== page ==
Spain has appeared to confirmed British travellers will be able to visit in June, in a huge boast for European airlines.
The country’s Tourism Minister, Fernando Valdes Verelst, has revealed the two countries’ governments are planning to collaborate on a digital health pass to allow travel.
Currently, the UK has banned anyone leaving the country unless for business purposes, but those restrictions are set to end on 17 May to be replaced with a “traffic light” system.
Speaking at the World Travel and Tourism Council’s summit in Mexico, Minister Verelst said, “June will be the start of the recovery of tourism in Spain.
“By then, we will have a digital vaccination certificate in place and we will be able to reopen our borders.”
Minister Verelst also predicted Spain will be on the UK’s green list by the summer, due to the EU’s improving vaccine rollout.
“Because of the progress in our vaccine rollout with 22 per cent of our population having had their first dose already, we expect by June to be at the green light,” he added.
“We are having close conversations with UK authorities and we are exchanging information on Spain’s digital system and the trial happening at our airports in May.”
The comments are significant for the aviation industry because 17.4 million Brits visited Spain in 2019, pre-COVID.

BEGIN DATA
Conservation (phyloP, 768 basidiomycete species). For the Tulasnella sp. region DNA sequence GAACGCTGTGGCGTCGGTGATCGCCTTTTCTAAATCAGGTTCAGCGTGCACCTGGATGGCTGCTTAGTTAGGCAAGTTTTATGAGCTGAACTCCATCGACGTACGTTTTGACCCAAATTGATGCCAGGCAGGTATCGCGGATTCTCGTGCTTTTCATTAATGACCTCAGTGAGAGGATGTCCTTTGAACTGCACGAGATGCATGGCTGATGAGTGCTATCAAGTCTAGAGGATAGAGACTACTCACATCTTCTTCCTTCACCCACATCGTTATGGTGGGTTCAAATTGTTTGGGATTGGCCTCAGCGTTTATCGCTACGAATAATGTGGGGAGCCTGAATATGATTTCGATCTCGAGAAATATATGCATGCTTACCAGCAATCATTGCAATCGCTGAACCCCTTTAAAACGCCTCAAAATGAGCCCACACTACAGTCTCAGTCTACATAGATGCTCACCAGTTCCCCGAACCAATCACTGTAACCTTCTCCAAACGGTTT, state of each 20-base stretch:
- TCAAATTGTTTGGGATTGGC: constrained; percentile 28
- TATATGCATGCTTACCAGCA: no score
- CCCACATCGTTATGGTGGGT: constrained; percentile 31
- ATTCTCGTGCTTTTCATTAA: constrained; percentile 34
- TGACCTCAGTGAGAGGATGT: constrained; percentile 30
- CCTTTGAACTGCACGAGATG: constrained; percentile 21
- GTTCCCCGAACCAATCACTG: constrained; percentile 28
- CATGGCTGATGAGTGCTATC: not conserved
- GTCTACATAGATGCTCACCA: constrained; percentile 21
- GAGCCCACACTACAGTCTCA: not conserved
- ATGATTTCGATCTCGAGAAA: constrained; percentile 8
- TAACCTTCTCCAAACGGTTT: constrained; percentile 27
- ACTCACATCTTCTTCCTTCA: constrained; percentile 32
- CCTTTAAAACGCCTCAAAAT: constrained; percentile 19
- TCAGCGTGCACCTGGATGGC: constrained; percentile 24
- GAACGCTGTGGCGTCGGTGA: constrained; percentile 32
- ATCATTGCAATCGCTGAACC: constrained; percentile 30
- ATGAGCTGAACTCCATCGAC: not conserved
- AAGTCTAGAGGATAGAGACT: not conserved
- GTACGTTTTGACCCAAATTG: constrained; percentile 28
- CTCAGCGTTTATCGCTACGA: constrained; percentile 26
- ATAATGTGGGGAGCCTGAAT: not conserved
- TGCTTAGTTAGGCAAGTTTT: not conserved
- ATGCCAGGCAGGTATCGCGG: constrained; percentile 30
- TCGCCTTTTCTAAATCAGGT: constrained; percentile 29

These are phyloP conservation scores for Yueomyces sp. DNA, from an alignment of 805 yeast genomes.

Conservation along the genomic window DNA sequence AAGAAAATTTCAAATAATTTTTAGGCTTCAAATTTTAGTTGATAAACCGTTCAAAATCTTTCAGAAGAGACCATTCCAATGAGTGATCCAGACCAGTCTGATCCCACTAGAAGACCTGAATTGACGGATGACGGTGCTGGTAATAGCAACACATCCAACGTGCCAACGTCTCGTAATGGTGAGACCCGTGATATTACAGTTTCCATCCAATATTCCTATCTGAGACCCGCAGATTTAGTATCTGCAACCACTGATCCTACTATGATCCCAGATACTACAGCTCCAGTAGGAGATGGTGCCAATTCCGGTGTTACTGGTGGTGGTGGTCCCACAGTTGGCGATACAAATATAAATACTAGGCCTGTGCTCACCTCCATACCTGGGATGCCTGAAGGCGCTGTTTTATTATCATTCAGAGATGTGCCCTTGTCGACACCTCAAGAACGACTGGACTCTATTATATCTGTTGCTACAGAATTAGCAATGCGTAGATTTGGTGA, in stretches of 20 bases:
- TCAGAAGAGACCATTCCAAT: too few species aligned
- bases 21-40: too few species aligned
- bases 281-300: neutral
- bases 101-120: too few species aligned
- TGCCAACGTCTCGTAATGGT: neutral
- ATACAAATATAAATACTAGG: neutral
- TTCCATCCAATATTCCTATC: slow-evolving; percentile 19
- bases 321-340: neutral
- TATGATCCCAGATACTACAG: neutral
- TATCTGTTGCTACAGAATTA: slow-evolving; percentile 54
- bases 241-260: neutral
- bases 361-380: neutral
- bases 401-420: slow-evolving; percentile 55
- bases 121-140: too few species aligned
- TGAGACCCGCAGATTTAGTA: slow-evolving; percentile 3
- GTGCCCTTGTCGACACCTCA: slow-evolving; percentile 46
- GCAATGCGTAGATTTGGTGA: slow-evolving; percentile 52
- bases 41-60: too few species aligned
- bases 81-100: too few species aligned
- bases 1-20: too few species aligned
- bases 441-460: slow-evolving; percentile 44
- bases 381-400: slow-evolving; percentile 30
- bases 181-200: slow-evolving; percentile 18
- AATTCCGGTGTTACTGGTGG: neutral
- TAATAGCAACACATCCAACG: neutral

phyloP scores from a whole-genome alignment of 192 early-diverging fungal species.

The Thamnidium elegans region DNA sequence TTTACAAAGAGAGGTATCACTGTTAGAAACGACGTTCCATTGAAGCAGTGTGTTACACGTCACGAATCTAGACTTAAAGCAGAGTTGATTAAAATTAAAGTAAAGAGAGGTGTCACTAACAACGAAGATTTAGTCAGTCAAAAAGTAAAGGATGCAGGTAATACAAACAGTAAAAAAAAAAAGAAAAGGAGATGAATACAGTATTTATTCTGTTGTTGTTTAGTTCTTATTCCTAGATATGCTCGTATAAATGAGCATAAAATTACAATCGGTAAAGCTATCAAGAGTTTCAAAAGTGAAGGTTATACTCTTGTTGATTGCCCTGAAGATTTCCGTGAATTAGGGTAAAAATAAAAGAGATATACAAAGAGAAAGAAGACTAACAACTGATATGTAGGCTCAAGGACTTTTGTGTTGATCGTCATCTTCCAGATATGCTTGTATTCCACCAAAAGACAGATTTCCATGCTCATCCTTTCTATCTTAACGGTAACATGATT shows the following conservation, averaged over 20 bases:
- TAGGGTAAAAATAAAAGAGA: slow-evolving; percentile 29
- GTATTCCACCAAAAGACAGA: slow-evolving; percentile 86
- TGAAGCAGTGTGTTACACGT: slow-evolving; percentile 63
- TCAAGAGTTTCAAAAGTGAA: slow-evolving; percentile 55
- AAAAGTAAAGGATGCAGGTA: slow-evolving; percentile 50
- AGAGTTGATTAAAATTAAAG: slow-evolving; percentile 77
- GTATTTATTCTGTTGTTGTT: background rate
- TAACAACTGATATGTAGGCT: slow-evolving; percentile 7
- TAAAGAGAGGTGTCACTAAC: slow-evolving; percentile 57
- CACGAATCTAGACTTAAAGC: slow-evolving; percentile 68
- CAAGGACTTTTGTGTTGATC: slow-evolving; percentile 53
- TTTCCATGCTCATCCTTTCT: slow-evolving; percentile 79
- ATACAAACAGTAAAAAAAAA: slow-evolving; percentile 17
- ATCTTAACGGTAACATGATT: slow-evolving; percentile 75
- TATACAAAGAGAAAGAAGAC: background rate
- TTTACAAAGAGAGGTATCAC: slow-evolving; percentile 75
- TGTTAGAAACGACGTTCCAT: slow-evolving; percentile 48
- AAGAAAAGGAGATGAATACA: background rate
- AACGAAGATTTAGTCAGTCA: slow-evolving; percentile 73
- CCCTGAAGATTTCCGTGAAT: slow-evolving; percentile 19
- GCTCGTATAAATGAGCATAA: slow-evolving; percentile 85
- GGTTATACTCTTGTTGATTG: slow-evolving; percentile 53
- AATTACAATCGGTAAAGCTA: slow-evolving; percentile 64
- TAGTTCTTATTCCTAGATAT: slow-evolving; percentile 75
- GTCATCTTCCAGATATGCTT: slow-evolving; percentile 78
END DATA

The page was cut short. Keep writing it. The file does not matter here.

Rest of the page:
The UK has made a spectacular recovery in its fight against COVID, with the country now boasting one of the lowest infection and death rates in Europe.
The country has given at least one vaccine dose to over half the population, and a second jab to more than a quarter.
On Tuesday, just 17 deaths of the virus were reported – a fall of 70 per cent in a month and far lower than a peak of more than 1,200 in January.
In February, Ryanair boss Michael O’Leary bullishly predicted Britons would be free to travel for the European summer season.
Speaking to BBC Radio 4, O’Leary said, “We are heartened by the fact that the UK is expecting to vaccinate all the over-50s by the end of March, Europe is probably running a couple of months behind that by the end of June.
“So we think once all those high risk groups have been vaccinated, then travel restrictions should be removed, particularly on short haul intra-European travel and we expect there to be a strong recovery of beach holidays and family beach holidays going to Europe this summer.”
The budget airline was rebuked by the UK’s advertising watchdog when it banned Ryanair’s controversial ‘jab and go’ TV advert that encouraged customers to book flights after getting a COVID vaccine.
The Advertising Standards Authority (ASA) said the campaign had become the third most complained about in history and risked discouraging viewers from following lockdown-style restrictions.
Ryanair responded by arguing that “important contextual factors” needed to be taking into account including the general awareness of the vaccination program and rules on international travel.
The advert showed younger people in their 20s and 30s enjoying holiday destinations but complainants said it implied most of the country’s population would be able to travel unaffected by summer 2021.